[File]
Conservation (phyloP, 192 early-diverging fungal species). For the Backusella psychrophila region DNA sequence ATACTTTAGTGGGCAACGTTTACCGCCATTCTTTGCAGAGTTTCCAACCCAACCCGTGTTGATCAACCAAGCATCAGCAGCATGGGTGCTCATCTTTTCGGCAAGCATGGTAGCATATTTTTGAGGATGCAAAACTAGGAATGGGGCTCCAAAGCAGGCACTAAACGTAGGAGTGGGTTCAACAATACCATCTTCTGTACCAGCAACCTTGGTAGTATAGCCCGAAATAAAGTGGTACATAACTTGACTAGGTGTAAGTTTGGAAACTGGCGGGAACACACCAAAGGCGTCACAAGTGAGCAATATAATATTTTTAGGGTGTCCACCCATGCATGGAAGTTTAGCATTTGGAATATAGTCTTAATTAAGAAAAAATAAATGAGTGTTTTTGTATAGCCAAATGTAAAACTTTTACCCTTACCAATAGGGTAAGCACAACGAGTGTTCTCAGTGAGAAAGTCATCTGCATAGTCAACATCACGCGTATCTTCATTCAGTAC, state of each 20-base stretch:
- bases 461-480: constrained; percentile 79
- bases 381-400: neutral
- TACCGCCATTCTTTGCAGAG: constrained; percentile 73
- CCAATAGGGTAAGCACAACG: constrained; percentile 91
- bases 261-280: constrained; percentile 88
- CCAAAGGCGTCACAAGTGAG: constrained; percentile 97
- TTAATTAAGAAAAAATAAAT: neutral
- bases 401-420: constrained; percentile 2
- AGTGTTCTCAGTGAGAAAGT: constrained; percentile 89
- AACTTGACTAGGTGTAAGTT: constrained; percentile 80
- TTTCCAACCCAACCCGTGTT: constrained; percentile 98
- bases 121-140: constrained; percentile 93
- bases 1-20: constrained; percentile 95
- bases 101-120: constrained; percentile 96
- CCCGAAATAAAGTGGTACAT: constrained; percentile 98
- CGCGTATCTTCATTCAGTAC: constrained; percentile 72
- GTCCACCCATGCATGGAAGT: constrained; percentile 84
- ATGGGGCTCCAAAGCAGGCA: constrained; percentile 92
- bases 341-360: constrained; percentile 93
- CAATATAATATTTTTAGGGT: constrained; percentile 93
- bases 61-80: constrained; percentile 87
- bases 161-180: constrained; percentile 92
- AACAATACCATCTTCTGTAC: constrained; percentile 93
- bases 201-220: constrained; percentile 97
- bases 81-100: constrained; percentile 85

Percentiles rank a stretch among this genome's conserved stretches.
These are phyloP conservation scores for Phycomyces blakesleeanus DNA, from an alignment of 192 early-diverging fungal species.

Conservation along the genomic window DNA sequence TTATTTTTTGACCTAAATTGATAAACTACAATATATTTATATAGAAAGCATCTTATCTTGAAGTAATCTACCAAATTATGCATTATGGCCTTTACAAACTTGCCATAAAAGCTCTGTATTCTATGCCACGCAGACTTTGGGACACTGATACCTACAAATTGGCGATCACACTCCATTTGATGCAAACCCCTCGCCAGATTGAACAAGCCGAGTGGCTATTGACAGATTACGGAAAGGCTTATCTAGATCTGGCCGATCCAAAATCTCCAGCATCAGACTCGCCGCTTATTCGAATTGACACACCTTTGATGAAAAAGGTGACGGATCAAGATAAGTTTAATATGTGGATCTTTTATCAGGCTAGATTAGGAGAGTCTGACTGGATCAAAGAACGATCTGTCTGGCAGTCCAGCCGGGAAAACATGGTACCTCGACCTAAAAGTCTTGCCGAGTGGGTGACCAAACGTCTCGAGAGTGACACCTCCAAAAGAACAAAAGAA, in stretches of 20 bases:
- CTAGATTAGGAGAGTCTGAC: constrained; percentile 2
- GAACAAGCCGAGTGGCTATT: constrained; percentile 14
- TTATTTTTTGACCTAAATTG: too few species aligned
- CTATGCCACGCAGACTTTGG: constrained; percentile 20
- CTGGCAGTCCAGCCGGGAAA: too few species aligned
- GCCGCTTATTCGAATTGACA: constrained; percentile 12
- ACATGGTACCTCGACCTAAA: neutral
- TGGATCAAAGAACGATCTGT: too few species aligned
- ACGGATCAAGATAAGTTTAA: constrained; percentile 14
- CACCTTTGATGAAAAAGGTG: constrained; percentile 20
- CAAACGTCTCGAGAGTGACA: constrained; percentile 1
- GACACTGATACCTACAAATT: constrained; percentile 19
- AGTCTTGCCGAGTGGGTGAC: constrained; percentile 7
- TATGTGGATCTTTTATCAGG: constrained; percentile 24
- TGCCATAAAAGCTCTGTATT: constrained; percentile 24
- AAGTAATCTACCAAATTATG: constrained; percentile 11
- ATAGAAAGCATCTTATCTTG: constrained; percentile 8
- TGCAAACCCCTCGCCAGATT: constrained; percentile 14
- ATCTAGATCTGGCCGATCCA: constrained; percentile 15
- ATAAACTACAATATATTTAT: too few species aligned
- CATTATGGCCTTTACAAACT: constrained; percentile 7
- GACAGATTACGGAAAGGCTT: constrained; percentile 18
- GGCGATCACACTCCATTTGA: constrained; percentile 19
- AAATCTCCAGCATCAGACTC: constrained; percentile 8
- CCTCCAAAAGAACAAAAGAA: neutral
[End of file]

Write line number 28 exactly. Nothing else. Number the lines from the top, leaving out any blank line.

These are phyloP conservation scores for Phycomyces blakesleeanus DNA, from an alignment of 192 early-diverging fungal species.